Forcible Detainer Texas

Understanding Texas Commercial Eviction Laws

Forcible-Detainer-Texas--Understanding-Texas-Commercial-Eviction-Laws If you own a commercial building in Texas and want to remove a current tenant, what are your options?

Texas eviction laws are complicated, and they use language that may not be clear to many commercial real estate owners who want to know more about how they can move forward with evicting a tenant.

To be clear, the two terms that get used in Texas law to remove individuals or businesses from a space are “forcible entry and detainer” and “forcible detainer.” They sound alike, and as such it can seem that these laws are one and the same. It is essential to recognize up front that these laws are quite different and must be used in distinct circumstances.

At the same time, the terms do not make clear immediately what they designed to do. In short, forcible detainer is the term that is used to talk about a commercial real estate owner’s rights when it comes to evicting a tenant. We want to tell you more about “forcible detainer” in Texas, and we want to make clear how it is distinct from “forcible entry and detainer.”

We also want to tell you more about some of the most common reasons that commercial landlords seek to evict tenants, and motivations for evictions that are both lawful and unlawful. Finally, we want to provide you with some additional information about the types of tenancy that exist under Texas law so that you can prepare to speak with a Texas commercial real estate lawyer about your case.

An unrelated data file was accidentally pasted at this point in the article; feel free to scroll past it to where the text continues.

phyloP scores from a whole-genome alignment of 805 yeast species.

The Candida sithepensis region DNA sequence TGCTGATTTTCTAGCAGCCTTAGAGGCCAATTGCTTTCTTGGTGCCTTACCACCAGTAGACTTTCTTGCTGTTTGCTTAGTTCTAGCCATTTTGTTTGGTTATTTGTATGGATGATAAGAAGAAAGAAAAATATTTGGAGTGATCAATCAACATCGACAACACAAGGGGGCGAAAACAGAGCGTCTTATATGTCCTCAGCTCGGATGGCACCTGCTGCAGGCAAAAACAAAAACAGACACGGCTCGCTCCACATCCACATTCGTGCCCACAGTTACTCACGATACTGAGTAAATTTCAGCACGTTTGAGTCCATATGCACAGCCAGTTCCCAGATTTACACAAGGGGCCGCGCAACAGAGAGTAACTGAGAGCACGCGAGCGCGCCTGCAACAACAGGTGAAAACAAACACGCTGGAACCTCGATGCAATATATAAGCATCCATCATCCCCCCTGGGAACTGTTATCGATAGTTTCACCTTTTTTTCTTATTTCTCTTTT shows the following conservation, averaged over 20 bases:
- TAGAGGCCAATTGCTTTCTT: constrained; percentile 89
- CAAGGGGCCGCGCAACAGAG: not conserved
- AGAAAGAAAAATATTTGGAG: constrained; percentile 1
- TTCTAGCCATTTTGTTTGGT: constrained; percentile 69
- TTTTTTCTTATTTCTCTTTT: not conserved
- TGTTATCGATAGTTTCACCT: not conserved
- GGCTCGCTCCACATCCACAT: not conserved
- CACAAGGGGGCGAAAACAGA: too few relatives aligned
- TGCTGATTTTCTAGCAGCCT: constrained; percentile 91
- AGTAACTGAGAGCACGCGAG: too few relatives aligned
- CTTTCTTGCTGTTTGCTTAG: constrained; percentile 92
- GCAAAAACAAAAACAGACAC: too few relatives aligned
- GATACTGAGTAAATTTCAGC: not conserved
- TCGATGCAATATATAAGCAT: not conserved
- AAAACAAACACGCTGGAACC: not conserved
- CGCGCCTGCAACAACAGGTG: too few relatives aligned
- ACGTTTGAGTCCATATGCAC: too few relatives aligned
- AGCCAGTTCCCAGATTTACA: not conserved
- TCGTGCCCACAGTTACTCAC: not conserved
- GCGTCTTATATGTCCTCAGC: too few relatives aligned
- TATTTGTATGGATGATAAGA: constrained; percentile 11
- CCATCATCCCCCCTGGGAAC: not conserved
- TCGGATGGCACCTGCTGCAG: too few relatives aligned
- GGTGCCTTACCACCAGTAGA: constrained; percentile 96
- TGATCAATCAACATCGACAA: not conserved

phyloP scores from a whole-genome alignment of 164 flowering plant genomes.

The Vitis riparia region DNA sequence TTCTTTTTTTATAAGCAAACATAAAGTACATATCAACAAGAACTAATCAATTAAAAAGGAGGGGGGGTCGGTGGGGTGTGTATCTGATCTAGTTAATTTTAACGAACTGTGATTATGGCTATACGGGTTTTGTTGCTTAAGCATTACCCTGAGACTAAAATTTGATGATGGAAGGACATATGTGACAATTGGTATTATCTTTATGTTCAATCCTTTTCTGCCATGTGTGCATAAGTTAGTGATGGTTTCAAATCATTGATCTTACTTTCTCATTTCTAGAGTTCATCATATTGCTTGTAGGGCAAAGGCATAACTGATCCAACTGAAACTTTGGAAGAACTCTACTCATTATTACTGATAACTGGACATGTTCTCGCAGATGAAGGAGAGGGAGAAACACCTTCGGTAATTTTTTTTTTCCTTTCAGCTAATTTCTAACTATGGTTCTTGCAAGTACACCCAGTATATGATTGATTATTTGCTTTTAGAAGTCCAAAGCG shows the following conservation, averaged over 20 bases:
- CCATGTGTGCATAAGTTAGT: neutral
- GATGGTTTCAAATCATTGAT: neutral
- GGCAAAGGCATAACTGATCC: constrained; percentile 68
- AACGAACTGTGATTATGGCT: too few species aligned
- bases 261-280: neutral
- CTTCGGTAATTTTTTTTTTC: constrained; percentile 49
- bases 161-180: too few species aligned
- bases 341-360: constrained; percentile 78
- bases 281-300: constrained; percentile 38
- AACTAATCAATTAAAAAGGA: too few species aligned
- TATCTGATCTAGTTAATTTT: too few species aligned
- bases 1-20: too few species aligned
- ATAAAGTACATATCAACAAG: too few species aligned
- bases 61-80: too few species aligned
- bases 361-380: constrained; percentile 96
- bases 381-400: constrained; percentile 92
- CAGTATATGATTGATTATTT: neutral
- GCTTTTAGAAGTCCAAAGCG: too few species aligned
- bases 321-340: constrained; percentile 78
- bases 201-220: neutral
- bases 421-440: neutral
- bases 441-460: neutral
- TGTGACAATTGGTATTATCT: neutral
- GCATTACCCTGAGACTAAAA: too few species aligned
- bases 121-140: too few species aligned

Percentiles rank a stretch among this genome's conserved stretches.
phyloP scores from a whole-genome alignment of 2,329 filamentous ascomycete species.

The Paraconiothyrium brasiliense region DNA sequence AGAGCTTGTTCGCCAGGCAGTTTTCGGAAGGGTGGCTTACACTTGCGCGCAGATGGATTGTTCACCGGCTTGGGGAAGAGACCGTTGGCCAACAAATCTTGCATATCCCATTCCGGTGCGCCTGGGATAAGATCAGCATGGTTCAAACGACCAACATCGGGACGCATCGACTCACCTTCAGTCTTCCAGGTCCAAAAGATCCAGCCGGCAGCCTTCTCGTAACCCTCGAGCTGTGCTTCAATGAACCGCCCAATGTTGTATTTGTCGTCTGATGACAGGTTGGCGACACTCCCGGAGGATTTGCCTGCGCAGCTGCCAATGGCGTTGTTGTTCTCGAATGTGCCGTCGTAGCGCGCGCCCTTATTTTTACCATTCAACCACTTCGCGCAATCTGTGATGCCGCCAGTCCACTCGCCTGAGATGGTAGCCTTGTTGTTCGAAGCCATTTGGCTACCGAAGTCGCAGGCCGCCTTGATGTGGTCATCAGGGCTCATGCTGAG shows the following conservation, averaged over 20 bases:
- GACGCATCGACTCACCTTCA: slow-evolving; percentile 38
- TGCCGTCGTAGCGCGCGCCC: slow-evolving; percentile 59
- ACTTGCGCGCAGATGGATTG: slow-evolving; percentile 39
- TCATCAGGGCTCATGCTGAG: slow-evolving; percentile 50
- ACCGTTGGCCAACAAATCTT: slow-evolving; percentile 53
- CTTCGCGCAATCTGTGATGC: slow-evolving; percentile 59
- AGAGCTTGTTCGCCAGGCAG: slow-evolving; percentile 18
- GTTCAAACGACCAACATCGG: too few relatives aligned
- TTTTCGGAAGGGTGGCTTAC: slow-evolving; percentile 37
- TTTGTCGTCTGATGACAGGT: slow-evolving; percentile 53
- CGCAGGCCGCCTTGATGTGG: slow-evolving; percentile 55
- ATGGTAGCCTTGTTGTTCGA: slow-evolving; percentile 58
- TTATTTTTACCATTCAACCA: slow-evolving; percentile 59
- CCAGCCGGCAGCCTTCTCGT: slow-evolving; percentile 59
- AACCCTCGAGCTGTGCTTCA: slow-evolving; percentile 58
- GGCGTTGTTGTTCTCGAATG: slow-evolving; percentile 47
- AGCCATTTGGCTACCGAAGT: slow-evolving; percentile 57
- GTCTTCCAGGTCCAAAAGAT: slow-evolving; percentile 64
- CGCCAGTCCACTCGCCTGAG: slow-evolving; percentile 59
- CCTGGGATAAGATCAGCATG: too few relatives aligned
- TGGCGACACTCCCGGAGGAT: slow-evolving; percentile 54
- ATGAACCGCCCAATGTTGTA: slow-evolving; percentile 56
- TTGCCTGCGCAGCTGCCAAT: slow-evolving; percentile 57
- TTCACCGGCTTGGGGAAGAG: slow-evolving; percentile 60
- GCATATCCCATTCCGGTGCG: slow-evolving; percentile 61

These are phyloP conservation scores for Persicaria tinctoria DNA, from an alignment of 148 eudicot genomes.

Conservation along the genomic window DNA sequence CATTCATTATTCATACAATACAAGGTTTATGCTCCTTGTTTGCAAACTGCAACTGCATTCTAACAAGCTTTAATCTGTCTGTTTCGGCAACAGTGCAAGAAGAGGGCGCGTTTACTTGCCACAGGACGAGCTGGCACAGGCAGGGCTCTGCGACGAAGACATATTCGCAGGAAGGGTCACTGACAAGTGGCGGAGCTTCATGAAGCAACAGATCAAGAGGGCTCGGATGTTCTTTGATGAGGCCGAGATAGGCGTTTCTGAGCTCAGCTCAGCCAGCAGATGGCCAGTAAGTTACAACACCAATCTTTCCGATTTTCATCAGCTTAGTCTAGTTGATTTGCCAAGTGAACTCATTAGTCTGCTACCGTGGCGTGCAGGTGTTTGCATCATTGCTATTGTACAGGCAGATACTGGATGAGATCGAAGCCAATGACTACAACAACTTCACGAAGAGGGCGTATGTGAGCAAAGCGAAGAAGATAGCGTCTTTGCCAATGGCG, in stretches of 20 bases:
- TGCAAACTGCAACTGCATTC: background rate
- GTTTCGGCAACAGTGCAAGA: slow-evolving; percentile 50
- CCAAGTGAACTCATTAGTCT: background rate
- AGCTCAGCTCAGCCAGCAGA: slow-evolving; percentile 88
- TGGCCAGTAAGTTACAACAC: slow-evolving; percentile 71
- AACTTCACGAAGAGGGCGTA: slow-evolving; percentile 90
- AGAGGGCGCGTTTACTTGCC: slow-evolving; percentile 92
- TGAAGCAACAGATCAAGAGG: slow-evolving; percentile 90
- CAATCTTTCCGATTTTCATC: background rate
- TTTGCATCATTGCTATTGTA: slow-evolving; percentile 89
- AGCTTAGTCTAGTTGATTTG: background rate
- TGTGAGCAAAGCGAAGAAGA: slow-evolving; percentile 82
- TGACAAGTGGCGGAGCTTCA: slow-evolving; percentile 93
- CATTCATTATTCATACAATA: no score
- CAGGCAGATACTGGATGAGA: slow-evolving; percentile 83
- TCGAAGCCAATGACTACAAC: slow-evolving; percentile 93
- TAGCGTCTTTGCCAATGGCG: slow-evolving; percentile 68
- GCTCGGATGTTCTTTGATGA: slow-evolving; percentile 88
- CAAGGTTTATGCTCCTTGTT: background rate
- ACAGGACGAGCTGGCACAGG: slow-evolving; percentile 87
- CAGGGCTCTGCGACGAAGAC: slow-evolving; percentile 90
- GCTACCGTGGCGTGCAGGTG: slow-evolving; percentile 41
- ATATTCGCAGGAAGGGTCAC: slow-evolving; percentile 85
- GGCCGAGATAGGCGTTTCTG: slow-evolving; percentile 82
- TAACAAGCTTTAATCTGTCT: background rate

Defining “Forcible Detainer” Under Texas Law

How does Texas law define “forcible entry and detainer,” or just “forcible detainer”? It is important to understand how the law distinguishes between these two terms, and how they may apply to Texas commercial lease evictions. Under Section 24.001 of the Texas Property Code, the following language is used to defined forcible entry and detainer:

“A person commits forcible entry and detainer if the person enters the real property of another without legal authority or by force and refuses to surrender possession on demand.”

The statute goes on to clarify that a forcible entry can be defined as any of the following:

What is the difference between “forcible entry and detainer” and “forcible detainer”? Section 24.002 of the Texas Property Code indicates that “a person who refuses to surrender possession of real property on demand commits a forcible detainer” if any of the following are true of that person:

Under this section of the statute, any demand for possession “must be made in writing by a person entitled to possession of the property and must comply with the requirements for notice to vacate.”


Understanding the Difference Between “Forcible Entry and Detainer” and “Forcible Detainer” Actions

What does all of this language in the Texas Property Code mean? What is the practical distinction between “forcible entry and detainer” and “forcible detainer,” and what do these sections of the Texas Property Code have to do with commercial evictions?